Acting up in the House

30th June 1995 at 01:00
Members of Parliament bear a terrible responsibility for the bad influence they have on the young, as the embarrassed judges of this year's Motorola Youth Parliament have been forced to acknowledge.

No, it wasn't the leadership lunacies of the Conservative party that created an undesirable impression - though the winners from Kirkwall Grammar School did fly in from the Orkneys on Tuesday to a photocall on College Green which landed them bang in the middle of the media crisis circus, but rather the everyday, unacceptable face of Parliamentary behaviour.

Dreamed up four years ago by Sir Gerry Neale, former MP for North Cornwall, and Michael Alderson, chairman of the sponsors Motorola Ltd, the Youth Parliament is run by the Citizenship Foundation, and built on Sir Gerry's brainwave when asked to speak at his daughter's school: "Never mind the talk," he said, "let's act it out," and swiftly marshalled his audience into two opposing sides, with Speaker, spokesmen and all the works.

Now the Youth Parliament requires competing schools both to recreate the trappings and tradition of the Commons debating chamber on video, with mace, clerks and procedures, and to stage Question Time and a full-scale debate, with Ministers, Opposition Shadows and backbench intervention - just like the real thing.

Altogether too much like the real thing, seemed to be the reaction of the MP judges John MacGregor, Don Foster, Adam Ingram and Sir Gerry. It might be fair enough to behave like yobbos in a bear-garden at Question Time, but really all that shouting and rude interruption was not traditional during a full-scale debate. More careful guidelines should be sent out for next year's competition. The other judges, BBC political editor Robin Oakley and TES Editor Patricia Rowan, did not intrude on this private soul-searching.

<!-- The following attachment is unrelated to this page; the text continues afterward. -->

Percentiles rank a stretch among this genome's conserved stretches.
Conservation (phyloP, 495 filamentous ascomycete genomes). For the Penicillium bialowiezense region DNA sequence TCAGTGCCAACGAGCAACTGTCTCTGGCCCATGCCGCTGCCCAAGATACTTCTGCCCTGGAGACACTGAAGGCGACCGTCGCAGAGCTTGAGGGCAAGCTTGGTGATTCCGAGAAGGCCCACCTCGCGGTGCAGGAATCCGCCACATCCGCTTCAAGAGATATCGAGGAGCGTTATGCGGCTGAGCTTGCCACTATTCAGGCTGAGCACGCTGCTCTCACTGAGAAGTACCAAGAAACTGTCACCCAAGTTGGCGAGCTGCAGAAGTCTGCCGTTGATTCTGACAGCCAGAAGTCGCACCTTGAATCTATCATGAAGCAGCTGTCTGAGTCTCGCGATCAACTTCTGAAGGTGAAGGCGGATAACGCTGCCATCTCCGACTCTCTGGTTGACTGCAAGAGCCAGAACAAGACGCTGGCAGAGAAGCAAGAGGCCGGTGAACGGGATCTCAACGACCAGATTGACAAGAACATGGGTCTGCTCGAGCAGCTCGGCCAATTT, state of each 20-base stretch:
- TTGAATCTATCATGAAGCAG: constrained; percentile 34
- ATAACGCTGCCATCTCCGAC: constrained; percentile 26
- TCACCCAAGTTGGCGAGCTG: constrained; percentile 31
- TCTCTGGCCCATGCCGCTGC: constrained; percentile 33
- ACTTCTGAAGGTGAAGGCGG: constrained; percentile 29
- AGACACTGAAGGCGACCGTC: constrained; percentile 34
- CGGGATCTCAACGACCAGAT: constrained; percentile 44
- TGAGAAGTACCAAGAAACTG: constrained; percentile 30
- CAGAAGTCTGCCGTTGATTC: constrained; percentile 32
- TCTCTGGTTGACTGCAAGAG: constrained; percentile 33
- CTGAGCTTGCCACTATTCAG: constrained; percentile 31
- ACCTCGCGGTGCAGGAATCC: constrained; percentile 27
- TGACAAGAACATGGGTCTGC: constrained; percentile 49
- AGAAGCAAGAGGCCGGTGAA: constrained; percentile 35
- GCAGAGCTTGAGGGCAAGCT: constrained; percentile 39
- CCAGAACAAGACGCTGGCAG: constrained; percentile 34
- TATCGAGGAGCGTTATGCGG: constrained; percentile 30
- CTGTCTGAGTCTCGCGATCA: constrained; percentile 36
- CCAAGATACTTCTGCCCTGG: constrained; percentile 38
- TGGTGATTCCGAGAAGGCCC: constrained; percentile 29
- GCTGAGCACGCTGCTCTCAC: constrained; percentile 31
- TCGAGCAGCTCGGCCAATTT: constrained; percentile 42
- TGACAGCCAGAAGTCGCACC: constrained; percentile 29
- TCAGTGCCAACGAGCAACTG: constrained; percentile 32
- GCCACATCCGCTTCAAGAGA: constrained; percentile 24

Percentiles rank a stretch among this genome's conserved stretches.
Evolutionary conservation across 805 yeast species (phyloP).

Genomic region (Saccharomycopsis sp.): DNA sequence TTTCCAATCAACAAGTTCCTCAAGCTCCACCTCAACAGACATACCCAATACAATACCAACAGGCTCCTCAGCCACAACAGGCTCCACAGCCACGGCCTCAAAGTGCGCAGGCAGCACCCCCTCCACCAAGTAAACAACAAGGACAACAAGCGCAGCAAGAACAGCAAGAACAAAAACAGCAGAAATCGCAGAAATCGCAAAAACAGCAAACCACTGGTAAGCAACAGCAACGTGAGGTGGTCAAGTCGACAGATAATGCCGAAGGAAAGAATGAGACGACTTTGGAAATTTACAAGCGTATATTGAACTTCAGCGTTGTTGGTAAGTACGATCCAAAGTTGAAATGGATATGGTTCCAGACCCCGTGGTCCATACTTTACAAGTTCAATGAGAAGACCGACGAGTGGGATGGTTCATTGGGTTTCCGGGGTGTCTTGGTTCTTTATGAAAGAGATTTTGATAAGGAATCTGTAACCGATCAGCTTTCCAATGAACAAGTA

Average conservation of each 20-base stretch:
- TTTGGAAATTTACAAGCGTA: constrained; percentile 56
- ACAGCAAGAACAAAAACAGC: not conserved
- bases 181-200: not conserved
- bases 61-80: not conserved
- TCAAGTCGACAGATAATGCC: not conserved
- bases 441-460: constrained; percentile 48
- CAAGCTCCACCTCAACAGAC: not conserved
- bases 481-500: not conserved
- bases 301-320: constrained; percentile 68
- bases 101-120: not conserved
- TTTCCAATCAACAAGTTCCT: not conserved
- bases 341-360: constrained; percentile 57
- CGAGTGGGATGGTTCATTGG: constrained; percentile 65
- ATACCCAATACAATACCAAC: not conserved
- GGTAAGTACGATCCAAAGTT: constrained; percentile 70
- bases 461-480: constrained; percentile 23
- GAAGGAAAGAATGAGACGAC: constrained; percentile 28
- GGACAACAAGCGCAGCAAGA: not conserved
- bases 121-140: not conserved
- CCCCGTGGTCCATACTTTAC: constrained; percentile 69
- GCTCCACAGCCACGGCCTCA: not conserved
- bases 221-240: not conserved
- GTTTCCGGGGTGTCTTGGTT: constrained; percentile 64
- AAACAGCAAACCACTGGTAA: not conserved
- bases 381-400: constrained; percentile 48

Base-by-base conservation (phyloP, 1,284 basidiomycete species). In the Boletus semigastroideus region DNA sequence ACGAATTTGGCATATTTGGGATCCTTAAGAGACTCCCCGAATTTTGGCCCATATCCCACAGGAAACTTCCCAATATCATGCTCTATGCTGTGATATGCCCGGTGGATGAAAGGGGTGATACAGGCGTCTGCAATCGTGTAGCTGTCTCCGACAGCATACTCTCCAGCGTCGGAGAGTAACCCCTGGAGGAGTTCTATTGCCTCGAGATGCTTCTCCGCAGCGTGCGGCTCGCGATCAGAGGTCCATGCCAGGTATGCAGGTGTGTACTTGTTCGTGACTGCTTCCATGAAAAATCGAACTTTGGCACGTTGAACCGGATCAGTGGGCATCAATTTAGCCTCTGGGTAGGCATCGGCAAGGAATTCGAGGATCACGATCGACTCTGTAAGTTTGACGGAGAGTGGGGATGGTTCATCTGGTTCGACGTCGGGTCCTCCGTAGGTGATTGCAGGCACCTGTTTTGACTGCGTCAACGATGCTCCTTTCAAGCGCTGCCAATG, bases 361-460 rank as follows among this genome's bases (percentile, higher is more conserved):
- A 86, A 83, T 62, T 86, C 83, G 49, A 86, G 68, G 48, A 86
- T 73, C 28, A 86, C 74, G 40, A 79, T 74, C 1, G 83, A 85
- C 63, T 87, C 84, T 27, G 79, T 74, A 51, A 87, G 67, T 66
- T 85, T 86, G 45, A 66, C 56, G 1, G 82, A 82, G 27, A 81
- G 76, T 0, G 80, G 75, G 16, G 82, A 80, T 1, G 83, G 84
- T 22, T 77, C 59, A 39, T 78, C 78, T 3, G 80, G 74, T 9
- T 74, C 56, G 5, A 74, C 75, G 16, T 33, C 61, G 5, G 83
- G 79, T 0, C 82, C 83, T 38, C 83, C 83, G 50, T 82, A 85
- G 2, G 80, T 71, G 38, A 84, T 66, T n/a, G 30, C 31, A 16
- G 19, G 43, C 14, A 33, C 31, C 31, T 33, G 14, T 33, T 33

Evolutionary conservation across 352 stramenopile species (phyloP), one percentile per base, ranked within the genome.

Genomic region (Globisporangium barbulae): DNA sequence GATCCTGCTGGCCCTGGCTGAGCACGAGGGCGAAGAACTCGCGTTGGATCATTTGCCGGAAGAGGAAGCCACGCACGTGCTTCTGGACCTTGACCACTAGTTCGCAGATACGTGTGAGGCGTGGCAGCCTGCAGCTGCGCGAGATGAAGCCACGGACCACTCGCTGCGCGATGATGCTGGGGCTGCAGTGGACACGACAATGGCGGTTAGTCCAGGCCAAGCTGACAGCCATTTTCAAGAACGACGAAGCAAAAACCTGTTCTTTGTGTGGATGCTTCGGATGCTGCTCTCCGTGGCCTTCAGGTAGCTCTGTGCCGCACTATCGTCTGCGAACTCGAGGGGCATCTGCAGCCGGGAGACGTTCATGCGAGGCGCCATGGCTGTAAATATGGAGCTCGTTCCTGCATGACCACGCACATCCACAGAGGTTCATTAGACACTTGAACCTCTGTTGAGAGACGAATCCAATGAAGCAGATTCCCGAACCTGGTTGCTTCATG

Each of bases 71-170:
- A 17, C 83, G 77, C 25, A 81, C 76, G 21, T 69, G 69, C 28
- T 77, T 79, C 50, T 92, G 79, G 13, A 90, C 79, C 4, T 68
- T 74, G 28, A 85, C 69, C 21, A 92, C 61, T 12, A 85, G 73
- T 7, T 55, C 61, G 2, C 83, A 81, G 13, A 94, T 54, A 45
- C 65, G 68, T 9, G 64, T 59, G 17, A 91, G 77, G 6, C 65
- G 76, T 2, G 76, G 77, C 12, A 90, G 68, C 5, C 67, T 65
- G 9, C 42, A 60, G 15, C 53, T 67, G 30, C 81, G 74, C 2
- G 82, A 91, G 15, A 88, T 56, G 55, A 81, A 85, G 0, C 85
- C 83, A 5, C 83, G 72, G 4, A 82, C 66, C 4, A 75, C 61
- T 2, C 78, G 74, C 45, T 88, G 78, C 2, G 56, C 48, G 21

Many schools are now getting the hang of it, with the number and standard of entries steadily rising. Apart from getting it right on procedures, a winning team has the more demanding task of differentiating clearly between Question Time and debate, and reflecting the spontaneity of Question Time is difficult to do. The noise and point-scoring has to be there, but not over-rehearsed, as was the case with one or two of those short-listed. It won't do to have the Speaker throw someone out before their second interruption.

Guildford Royal Grammar School, Yale College, Wrexham, and Soham Village College took the second, third and best newcomer places respectively, but Kirkwall Grammar School stormed away with first prize for a performance strong on presentation, passion and performance with some persuasive speeches and effective point-scoring. Their Leader of the Opposition, Neil Hargreaves, took an individual prize as well and was among those who looked only too likely to make it to the real thing one day. But after this week's visit to the House of Commons he says he doesn't want to be a politician after all: "You'd never know who your friends were."

For details of the l99596 competition contact the Citizenship Foundation, 6th floor, Weddel House, l3-20 West Smithfield, London EClA 9HY.

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